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Heart Disease and Oral Health

While the heart and mouth may seem like two entirely separate parts of the body, recent research has uncovered a surprising link between them: poor oral health can increase the risk of developing heart disease. The primary culprit in this connection is bacteria. 

The mouth is home to a vast array of bacteria, some of which are beneficial and others that can be harmful. When these harmful bacteria enter the bloodstream, they can travel throughout the body, including to the heart and blood vessels.

Gum disease, also known as periodontitis, is a chronic inflammatory condition that affects the tissues surrounding the teeth. It is caused by the buildup of plaque, a sticky film of bacteria that forms on the teeth and gums. If plaque is not removed regularly through brushing and flossing, it can harden into tartar, which can further irritate the gums and lead to gum disease. These bacteria can cause inflammation, which can damage the lining of the arteries. This damage can contribute to plaque buildup, narrowing of the arteries, and the formation of blood clots.

The Impact of Oral Health on Overall Health

The link between poor oral health and heart disease is just one example of how oral health can impact overall health. Poor oral health has also been associated with an increased risk of stroke, pneumonia, and diabetes.

The good news is that maintaining good oral hygiene can significantly reduce the risk of developing heart disease and other health problems. The Australian Dental Association recommends brushing twice a day, flossing once a day, and visiting the dentist for regular checkups and cleanings.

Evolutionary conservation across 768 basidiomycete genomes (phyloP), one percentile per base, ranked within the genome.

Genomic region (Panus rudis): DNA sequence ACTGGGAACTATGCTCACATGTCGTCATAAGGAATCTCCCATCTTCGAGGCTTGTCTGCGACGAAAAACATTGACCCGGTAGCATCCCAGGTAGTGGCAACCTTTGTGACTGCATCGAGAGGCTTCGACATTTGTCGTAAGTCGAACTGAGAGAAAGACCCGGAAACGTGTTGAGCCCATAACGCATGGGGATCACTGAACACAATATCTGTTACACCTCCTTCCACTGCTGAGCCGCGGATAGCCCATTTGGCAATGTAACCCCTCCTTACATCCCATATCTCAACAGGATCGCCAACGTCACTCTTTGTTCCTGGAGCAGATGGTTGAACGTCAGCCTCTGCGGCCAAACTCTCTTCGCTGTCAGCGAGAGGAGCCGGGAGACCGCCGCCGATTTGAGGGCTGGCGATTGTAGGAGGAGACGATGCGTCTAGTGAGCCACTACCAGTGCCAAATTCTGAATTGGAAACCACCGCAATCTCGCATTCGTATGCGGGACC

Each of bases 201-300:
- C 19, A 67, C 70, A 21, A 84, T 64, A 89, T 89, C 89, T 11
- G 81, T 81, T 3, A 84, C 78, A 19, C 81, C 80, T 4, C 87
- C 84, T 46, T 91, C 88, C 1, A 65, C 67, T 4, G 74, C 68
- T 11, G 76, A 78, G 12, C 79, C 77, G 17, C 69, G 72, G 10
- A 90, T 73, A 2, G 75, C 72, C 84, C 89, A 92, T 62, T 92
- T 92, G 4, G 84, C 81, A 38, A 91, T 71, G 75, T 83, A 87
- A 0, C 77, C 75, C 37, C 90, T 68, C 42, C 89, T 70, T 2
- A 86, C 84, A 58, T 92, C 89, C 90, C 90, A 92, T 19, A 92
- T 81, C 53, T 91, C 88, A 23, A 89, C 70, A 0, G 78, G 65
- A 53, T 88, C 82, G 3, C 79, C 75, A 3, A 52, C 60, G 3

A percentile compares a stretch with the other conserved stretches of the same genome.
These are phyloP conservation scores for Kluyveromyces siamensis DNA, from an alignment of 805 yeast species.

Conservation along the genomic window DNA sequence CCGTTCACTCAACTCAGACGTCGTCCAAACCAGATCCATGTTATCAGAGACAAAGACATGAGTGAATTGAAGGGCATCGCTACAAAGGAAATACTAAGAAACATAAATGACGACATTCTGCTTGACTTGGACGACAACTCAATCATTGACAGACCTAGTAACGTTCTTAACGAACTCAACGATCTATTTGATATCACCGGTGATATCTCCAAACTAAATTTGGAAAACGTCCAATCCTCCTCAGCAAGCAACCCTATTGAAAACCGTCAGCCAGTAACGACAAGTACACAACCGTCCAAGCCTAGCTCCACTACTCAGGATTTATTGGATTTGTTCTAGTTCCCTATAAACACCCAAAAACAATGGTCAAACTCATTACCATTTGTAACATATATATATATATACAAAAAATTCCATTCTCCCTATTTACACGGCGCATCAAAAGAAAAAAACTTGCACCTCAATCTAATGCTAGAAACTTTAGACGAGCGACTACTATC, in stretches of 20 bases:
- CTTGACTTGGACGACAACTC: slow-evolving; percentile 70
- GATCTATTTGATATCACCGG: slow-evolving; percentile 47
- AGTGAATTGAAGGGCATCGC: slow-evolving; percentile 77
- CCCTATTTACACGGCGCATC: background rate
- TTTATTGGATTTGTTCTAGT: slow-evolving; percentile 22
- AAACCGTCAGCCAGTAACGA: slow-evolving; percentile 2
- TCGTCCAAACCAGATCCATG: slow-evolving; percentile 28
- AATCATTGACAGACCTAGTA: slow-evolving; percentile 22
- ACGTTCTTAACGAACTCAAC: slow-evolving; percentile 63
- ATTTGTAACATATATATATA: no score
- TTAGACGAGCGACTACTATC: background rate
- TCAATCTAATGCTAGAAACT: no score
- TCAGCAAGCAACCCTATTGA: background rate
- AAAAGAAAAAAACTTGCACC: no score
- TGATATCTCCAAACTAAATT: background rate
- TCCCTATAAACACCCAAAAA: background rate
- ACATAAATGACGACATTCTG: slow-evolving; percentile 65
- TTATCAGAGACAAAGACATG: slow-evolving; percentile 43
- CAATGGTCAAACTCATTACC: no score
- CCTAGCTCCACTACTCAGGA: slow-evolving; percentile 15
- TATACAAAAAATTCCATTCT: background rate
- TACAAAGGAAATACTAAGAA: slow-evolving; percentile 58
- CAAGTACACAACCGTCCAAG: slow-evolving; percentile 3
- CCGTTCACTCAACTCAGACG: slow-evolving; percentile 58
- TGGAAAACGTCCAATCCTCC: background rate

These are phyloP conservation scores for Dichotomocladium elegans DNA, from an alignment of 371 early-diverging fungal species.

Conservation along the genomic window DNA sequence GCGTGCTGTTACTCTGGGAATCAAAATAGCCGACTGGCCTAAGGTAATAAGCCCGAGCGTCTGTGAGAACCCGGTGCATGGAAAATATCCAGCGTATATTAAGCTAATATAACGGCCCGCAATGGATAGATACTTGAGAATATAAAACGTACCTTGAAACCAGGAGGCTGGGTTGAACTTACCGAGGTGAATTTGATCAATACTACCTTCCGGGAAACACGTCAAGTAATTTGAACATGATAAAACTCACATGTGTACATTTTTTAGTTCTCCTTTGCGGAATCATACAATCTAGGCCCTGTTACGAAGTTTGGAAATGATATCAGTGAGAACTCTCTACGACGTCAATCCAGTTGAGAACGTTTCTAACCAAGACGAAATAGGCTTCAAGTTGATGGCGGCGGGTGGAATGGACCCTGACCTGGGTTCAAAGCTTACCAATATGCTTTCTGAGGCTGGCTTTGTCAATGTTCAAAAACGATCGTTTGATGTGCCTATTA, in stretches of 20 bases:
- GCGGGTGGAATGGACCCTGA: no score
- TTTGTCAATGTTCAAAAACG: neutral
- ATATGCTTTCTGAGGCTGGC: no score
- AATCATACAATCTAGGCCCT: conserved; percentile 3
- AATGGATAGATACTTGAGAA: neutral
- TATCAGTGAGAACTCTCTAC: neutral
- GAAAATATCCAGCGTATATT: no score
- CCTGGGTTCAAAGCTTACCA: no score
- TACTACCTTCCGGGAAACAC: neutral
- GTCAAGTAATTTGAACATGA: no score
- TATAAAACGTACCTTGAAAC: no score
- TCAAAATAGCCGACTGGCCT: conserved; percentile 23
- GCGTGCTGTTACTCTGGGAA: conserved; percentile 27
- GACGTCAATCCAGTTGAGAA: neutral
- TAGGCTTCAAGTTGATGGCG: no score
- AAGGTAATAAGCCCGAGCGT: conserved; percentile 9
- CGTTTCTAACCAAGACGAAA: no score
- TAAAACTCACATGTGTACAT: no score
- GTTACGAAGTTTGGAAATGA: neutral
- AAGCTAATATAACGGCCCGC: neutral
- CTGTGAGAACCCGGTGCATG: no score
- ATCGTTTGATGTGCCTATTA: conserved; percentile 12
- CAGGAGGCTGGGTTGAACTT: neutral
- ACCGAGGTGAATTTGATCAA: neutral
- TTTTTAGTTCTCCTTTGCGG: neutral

In addition to brushing and flossing, there are other preventive measures that can be taken to improve oral health and reduce the risk of heart disease:

Eating a healthy diet: A diet rich in fruits, vegetables, and whole grains can help to promote overall health and support a healthy immune system.

Quitting smoking: Smoking is a major risk factor for both heart disease and gum disease. Quitting smoking can significantly improve both oral and overall health.

Managing stress: Chronic stress can contribute to inflammation, which can worsen gum disease and increase the risk of heart disease. Finding healthy ways to manage stress, such as exercise, yoga, or meditation, can be beneficial for both oral and overall health.

The connection between oral health and heart disease is a compelling reminder of the interconnectedness of our bodies. By maintaining good oral hygiene and adopting healthy lifestyle habits, we can take steps to protect our heart health and overall well-being.

Book a consultation online, or call our friendly team at Verve Dental Collins Street at (03) 9654 5881 and we can discuss any concerns you may have relating to heart disease and your oral health.

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